Since our racing taxi driver got us there at 14:00 we had plenty of time. The crater looks cool, but it really comes alive during sunset and night time. So the rest of the day we walked around the area, walked up a big dune so we had a view over the Karakum desert and Elisa had a nice conversation with a camel.
When we came back from our little walk, our taxi driver tried to sell us numerous times to other drivers since he didn’t really felt like sleeping in the desert. But since no one spoke English we just played stupid and took our tent out of the car confirming we were gonna camp. Trying to figure out where to put our tent, some locals sleeping in the yurts nearby tried to help us. But without any means of communication, it went nowhere. We took our tent and found a nice spot overlooking the crater.
A few people nearby were setting up a BBQ and noticed us setting up our tent and invited us over to join them for a BBQ. They were all doctors, two surgeons from Turkmenistan and two from South-Korea. They were extremely friendly and we had the best evening sharing stories, drinking beers, enjoying the best BBQ meat in Central Asia and all of that while overlooking the burning crater. What a feast, since the only food we brought was bread and canned tuna.
As the sun dropped the view of the crater got more and more amazing.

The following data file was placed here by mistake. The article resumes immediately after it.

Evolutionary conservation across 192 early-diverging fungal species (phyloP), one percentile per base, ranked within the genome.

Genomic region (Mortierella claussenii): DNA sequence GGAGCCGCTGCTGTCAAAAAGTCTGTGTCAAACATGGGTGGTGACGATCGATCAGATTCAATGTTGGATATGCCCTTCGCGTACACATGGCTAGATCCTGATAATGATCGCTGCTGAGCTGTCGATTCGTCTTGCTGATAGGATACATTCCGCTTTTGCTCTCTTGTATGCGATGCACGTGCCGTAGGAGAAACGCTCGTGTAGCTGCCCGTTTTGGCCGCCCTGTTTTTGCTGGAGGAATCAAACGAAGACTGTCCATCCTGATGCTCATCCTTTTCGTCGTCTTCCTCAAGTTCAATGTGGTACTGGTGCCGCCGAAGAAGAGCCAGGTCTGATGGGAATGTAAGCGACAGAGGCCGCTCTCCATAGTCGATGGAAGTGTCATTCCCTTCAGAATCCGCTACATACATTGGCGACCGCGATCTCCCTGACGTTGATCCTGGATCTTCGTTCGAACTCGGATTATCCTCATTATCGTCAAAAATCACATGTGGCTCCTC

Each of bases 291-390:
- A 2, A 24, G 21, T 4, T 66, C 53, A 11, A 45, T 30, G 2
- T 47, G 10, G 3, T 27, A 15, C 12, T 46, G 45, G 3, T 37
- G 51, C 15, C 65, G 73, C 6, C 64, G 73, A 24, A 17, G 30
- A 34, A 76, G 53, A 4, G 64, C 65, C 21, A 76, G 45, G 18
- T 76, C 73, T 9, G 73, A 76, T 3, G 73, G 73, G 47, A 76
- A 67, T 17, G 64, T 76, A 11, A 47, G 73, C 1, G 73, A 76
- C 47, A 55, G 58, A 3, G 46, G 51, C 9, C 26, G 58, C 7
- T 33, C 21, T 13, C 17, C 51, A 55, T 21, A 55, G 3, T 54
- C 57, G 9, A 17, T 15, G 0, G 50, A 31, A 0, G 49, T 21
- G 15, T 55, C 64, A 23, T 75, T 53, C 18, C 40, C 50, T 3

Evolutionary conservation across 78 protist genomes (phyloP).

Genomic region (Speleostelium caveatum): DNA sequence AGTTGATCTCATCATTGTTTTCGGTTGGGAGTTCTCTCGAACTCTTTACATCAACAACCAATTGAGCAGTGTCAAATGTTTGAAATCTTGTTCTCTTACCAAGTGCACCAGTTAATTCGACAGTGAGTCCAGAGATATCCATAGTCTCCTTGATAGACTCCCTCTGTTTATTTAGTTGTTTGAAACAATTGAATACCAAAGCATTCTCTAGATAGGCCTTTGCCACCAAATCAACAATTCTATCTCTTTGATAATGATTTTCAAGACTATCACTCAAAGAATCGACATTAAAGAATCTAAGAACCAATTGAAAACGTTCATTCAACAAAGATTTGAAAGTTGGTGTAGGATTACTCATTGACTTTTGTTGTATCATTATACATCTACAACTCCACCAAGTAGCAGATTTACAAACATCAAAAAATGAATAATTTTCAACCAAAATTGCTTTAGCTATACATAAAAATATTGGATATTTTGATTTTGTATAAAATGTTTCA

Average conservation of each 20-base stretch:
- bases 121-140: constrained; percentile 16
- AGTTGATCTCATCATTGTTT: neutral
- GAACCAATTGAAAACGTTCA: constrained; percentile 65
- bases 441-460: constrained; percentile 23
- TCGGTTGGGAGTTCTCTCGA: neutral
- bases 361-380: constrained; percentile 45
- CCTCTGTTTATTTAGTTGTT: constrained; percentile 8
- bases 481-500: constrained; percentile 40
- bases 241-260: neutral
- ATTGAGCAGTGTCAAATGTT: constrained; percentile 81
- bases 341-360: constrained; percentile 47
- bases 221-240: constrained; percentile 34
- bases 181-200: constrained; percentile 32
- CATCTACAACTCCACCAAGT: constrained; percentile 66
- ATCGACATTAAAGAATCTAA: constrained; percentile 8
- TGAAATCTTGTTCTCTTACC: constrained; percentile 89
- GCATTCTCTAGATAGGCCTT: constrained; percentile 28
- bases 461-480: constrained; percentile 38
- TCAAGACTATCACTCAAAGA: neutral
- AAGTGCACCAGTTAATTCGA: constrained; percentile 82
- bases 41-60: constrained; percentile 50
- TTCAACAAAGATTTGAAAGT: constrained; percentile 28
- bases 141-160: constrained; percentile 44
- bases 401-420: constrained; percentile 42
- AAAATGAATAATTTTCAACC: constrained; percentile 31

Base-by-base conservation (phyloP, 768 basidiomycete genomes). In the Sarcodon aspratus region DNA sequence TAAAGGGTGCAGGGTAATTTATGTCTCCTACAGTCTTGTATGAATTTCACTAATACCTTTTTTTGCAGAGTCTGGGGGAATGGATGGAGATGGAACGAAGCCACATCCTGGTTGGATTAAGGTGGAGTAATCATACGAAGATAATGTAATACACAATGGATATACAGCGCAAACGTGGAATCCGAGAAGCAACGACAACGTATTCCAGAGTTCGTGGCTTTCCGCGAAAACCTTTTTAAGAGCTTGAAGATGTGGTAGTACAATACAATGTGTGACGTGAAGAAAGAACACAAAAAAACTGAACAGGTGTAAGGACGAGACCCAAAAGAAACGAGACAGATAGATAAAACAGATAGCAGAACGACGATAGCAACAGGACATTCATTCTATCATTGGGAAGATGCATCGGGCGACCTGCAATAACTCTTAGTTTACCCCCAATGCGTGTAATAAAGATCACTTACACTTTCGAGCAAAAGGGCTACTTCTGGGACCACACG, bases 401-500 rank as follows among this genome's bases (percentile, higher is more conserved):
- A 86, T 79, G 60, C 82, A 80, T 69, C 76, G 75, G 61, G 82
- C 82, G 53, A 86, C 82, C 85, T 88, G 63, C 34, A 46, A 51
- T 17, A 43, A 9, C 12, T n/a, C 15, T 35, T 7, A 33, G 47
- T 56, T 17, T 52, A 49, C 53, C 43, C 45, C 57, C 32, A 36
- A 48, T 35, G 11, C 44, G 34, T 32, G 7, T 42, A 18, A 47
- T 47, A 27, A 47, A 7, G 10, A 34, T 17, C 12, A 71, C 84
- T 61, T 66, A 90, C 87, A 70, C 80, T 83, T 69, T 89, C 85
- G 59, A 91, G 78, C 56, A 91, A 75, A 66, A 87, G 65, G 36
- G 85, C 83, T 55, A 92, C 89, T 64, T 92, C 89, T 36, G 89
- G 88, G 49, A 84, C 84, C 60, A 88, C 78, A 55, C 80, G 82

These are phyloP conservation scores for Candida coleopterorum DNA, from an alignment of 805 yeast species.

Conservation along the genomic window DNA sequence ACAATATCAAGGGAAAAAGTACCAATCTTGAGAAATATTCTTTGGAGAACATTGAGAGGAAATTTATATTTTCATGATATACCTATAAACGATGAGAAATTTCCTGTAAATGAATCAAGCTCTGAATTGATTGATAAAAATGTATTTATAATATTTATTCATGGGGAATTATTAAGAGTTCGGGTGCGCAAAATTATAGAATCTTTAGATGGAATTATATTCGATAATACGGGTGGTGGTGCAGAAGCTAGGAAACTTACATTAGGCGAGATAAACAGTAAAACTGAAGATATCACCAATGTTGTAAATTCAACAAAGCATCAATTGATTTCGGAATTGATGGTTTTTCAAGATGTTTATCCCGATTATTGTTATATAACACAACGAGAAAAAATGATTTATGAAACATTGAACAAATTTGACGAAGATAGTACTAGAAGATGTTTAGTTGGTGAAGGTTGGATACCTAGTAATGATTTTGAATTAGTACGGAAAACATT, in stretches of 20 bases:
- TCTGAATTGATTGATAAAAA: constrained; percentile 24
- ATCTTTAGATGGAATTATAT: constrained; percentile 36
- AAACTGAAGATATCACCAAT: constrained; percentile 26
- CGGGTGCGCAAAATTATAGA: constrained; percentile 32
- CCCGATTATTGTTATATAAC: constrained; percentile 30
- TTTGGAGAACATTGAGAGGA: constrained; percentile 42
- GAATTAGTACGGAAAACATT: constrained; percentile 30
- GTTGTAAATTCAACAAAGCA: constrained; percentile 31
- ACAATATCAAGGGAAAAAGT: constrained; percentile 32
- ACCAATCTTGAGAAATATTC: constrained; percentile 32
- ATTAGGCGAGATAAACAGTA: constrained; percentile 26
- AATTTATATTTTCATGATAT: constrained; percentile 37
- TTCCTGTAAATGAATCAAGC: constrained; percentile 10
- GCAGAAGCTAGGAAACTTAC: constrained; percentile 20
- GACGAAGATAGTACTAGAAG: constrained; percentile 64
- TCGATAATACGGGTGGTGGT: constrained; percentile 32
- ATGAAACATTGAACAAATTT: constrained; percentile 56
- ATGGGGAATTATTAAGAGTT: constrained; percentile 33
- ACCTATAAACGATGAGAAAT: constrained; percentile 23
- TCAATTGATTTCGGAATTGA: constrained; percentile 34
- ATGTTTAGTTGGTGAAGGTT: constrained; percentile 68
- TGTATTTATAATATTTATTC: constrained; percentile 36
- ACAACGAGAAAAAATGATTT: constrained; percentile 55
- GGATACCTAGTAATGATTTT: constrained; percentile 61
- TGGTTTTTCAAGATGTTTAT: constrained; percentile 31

The group of surgeons were gonna drive back to Ashgabat. A bit concerned about us freezing in our tent in the middle of the desert they left us a lots of food, and even asked some of the locals to make a campfire next to our tent. The extreme hospitality in Central Asia really has no end.
After they left we sat by the campfire until all the groups of tourists disappeared. We walked up to the crater to soak up some of the heat before crawling into the tent. We set an early alarm so we could watch the sunrise. The contrast between the flaming crater and the early morning desert was one of the most beautiful views we had seen in the morning.
The night was indeed very cold so we made our way to the crater to heat up. Our taxi driver was waiting there as well and after we heated up we packed up our tent and started to drive to Ashgabat.
We are a bit behind on our travel stories. Check out my instagram to see some more recent pictures.